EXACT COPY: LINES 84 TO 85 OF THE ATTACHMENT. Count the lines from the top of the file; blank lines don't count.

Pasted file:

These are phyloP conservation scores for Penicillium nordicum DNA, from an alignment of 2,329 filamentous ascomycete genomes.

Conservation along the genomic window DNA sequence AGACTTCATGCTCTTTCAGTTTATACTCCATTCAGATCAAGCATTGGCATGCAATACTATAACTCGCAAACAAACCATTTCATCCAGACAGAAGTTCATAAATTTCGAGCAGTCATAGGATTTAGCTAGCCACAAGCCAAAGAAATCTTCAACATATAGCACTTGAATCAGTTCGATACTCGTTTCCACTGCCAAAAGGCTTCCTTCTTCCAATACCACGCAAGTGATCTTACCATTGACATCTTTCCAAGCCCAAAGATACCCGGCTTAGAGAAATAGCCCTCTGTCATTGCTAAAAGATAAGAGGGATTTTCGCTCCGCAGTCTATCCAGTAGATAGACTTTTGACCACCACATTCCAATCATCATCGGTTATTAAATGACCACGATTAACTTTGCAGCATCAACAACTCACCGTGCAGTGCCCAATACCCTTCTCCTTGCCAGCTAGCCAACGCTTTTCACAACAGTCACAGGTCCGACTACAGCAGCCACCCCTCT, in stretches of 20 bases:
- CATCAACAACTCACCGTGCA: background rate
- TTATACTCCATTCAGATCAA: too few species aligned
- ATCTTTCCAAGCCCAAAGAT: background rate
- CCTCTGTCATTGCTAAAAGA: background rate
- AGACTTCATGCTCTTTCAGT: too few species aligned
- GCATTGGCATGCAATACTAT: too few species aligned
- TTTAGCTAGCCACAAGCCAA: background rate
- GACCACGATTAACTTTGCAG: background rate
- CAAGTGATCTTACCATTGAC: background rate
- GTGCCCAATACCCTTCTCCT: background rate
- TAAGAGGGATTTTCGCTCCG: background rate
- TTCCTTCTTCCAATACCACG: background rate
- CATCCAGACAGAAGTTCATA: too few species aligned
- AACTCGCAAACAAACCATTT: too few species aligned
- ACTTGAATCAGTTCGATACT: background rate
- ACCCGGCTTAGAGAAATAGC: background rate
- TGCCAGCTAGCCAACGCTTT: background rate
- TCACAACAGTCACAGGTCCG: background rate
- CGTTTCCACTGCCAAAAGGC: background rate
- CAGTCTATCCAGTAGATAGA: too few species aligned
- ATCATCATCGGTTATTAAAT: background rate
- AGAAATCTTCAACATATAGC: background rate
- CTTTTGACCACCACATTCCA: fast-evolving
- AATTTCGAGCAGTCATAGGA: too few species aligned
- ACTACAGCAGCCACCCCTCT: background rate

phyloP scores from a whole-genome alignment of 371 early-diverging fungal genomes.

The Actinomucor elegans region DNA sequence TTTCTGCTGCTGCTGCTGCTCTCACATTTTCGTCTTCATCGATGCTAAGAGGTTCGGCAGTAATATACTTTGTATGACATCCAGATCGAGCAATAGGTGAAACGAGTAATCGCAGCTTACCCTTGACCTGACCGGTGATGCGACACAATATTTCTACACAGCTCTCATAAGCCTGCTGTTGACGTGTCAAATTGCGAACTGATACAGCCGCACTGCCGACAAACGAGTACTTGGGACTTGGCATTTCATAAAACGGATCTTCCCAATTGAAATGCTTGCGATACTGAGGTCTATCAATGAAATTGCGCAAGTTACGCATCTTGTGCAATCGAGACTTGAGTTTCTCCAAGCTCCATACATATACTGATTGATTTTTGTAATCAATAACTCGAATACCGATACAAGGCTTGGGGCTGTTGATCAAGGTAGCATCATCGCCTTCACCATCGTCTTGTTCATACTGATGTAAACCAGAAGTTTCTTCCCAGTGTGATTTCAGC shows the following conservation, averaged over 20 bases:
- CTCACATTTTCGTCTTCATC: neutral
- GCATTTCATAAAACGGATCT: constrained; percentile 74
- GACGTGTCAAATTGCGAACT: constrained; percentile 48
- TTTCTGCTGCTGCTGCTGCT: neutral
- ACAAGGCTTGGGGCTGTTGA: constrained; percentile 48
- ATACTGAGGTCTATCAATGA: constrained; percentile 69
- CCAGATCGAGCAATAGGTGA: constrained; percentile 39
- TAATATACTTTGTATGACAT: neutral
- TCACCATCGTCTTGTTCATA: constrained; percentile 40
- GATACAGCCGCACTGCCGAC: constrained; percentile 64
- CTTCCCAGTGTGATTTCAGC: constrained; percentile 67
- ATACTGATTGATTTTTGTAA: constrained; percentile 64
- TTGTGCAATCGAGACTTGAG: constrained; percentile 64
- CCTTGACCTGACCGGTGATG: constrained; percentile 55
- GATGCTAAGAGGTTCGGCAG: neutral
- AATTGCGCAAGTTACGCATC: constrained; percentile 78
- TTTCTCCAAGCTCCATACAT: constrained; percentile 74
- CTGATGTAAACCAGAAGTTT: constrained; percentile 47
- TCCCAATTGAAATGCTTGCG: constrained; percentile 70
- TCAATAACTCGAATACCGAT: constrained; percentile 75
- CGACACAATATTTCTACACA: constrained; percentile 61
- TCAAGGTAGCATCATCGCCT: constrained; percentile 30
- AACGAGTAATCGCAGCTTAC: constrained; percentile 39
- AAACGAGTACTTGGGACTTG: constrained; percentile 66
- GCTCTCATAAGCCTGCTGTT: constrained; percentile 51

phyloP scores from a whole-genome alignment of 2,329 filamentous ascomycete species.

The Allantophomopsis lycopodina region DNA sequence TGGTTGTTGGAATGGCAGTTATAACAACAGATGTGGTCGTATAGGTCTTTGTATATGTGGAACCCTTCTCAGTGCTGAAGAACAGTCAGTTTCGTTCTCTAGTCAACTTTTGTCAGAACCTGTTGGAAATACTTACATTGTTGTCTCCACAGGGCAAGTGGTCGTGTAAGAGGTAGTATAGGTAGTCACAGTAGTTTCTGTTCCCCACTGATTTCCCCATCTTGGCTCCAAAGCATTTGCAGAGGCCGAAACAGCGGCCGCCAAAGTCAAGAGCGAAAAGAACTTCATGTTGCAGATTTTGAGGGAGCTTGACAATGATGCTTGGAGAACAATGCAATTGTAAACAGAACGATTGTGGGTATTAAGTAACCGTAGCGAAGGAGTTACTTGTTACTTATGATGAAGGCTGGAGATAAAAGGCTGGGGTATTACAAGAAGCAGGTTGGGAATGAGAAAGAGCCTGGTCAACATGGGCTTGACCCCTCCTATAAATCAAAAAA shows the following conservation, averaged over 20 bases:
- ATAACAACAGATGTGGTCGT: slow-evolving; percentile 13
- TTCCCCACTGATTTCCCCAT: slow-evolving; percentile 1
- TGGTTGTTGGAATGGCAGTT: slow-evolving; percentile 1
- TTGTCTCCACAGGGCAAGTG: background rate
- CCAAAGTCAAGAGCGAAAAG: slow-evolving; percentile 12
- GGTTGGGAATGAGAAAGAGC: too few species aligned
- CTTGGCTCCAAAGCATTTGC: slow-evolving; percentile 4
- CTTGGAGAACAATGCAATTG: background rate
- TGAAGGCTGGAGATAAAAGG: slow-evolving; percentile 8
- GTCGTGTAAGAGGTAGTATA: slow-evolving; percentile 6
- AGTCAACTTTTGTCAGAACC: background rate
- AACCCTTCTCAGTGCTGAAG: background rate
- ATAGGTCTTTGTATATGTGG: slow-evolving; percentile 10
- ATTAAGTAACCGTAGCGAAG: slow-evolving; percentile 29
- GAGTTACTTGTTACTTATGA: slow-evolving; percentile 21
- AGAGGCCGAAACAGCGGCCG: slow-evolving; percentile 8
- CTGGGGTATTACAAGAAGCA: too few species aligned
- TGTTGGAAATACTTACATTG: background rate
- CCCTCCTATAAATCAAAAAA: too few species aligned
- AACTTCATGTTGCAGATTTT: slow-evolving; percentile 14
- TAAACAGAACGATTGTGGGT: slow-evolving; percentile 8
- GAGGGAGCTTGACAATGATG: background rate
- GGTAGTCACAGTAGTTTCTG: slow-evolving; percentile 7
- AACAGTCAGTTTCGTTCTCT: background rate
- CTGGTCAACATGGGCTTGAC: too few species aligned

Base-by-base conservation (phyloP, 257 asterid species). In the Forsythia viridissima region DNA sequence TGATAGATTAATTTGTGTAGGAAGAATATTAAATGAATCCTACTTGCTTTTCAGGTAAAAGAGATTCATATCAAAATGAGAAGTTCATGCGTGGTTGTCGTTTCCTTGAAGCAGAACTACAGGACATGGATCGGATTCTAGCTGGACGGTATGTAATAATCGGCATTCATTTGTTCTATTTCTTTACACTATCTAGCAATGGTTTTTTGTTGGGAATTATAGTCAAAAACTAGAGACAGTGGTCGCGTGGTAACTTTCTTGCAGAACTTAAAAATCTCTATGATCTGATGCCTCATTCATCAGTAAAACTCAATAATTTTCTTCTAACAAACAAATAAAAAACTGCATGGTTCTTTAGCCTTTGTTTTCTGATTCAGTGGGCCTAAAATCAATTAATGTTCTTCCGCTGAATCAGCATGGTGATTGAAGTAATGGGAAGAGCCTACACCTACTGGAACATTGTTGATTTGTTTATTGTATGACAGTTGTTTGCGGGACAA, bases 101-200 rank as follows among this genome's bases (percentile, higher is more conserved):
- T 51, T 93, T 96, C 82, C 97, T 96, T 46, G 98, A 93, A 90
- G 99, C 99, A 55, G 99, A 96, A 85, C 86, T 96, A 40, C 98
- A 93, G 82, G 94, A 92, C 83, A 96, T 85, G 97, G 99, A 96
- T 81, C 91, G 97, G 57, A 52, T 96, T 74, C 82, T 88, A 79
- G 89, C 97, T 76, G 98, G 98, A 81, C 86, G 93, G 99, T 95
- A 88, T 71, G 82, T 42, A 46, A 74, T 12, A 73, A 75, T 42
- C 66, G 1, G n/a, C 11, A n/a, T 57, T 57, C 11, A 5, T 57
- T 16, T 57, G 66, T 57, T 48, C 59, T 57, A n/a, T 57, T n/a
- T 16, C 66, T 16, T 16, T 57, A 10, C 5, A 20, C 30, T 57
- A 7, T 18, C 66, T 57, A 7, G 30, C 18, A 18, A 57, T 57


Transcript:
- G 99, C 99, A 55, G 99, A 96, A 85, C 86, T 96, A 40, C 98
- A 93, G 82, G 94, A 92, C 83, A 96, T 85, G 97, G 99, A 96